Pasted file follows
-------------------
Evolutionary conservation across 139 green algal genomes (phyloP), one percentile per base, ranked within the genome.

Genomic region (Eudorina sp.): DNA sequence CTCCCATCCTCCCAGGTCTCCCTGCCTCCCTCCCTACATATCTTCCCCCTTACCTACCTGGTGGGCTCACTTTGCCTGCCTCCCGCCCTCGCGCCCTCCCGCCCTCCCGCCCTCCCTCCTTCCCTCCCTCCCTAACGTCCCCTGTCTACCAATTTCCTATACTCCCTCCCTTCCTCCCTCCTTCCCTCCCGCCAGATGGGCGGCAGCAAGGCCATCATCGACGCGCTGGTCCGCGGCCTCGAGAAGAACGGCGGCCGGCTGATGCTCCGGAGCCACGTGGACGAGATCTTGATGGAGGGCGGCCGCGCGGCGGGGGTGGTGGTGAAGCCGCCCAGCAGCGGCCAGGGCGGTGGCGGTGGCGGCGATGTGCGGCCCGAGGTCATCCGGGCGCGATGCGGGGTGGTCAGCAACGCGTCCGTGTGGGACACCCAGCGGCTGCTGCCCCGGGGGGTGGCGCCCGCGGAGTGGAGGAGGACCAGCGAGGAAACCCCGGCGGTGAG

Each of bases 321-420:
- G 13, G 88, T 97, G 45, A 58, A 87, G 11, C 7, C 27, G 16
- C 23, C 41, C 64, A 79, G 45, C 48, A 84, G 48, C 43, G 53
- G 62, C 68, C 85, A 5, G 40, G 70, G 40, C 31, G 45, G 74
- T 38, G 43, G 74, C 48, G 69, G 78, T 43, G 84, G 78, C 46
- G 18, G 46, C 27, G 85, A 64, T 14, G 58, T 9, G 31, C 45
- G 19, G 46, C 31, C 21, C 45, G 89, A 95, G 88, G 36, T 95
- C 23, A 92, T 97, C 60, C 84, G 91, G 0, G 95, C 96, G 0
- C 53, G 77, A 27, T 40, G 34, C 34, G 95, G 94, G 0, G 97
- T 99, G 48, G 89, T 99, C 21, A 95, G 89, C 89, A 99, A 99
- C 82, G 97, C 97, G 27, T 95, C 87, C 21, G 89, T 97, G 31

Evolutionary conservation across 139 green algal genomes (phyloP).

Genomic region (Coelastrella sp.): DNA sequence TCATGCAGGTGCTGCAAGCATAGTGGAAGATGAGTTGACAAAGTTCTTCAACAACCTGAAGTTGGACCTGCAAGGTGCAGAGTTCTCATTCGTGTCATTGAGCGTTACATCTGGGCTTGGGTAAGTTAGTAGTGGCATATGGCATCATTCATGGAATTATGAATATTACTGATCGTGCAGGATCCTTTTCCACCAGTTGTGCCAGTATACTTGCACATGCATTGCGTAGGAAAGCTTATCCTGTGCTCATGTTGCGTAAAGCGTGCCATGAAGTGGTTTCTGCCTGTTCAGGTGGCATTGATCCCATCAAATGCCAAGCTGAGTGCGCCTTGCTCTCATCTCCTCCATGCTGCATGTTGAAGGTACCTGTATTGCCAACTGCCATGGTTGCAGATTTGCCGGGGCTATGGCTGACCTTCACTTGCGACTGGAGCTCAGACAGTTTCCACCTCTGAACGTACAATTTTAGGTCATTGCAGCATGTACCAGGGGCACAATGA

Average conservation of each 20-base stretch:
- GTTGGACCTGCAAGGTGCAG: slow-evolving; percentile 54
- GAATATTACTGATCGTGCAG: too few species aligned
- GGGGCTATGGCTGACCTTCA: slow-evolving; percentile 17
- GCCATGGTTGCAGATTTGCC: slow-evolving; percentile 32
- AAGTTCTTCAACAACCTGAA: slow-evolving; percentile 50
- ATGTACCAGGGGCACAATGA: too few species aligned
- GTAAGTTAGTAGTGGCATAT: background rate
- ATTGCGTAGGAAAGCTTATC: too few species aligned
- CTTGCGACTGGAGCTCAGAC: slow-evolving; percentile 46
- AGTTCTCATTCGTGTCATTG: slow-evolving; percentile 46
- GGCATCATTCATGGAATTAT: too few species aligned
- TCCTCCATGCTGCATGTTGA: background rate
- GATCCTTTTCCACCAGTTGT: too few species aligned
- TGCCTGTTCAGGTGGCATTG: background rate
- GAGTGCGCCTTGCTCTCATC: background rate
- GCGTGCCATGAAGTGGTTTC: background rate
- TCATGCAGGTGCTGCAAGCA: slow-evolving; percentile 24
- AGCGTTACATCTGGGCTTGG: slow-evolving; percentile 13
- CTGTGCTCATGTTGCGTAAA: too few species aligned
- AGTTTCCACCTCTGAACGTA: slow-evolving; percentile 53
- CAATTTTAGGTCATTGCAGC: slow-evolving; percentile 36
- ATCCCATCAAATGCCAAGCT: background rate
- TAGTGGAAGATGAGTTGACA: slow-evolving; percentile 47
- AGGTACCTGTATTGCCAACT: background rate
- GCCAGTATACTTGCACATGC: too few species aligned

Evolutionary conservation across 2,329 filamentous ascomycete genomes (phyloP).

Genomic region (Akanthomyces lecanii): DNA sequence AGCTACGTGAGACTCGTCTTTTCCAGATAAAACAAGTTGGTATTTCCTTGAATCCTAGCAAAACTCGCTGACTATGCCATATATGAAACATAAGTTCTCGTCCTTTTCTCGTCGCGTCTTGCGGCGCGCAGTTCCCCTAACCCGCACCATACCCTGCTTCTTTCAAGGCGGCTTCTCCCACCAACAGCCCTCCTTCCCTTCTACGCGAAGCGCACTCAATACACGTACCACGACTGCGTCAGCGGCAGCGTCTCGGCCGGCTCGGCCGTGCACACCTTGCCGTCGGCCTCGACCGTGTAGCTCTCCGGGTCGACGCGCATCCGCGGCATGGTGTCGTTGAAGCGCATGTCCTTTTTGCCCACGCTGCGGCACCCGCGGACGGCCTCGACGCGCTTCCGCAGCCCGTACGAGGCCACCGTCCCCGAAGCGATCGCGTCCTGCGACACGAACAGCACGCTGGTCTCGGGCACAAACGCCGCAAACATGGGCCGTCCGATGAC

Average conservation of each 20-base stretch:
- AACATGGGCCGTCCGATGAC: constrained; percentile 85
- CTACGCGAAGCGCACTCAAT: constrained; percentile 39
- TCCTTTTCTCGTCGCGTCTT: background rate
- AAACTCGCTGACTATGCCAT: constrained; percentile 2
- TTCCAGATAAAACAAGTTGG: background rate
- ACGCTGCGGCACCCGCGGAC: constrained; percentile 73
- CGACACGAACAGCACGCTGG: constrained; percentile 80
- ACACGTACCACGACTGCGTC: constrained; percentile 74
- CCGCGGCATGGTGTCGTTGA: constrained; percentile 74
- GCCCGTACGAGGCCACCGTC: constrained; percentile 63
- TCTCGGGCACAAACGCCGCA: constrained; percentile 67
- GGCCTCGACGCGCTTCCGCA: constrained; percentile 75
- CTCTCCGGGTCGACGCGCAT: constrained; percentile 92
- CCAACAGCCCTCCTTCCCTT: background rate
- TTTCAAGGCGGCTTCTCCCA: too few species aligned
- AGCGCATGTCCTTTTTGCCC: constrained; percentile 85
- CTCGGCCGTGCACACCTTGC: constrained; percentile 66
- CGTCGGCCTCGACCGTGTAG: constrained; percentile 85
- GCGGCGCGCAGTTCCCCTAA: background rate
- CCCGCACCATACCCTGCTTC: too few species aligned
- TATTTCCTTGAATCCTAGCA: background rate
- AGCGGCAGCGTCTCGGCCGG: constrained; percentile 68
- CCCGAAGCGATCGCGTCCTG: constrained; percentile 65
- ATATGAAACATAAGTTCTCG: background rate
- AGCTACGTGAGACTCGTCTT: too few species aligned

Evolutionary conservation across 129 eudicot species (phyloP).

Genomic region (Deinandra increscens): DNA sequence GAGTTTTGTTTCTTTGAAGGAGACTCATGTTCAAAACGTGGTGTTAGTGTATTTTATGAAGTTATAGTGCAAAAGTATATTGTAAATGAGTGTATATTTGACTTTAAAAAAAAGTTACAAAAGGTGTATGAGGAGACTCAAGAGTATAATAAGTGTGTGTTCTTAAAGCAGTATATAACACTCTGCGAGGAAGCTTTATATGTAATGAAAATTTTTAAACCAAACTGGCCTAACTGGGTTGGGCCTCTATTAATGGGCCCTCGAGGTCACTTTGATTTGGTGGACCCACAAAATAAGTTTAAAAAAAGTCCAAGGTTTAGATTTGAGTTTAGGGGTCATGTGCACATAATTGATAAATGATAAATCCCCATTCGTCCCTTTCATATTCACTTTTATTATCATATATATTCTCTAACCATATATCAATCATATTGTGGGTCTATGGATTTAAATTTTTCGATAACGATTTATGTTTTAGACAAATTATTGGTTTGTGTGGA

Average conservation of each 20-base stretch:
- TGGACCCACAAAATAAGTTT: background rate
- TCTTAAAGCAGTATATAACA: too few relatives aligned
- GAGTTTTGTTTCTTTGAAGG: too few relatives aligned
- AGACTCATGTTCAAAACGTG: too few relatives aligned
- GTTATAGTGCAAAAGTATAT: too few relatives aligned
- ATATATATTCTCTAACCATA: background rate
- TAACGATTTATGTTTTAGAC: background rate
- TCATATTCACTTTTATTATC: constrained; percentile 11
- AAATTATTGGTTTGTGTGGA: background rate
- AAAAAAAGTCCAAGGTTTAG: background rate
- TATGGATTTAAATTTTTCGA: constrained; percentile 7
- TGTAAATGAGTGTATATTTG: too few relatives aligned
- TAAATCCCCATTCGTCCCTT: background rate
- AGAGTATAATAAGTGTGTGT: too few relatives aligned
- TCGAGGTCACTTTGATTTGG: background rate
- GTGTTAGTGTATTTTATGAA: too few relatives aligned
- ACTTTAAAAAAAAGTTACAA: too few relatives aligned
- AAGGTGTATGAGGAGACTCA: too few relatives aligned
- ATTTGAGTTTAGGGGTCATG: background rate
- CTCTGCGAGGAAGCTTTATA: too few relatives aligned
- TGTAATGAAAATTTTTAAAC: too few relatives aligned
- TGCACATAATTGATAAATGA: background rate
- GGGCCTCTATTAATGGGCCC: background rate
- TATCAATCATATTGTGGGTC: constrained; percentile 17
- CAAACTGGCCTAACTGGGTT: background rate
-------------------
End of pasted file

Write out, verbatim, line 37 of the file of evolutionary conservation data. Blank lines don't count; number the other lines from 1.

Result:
- CAATTTTAGGTCATTGCAGC: slow-evolving; percentile 36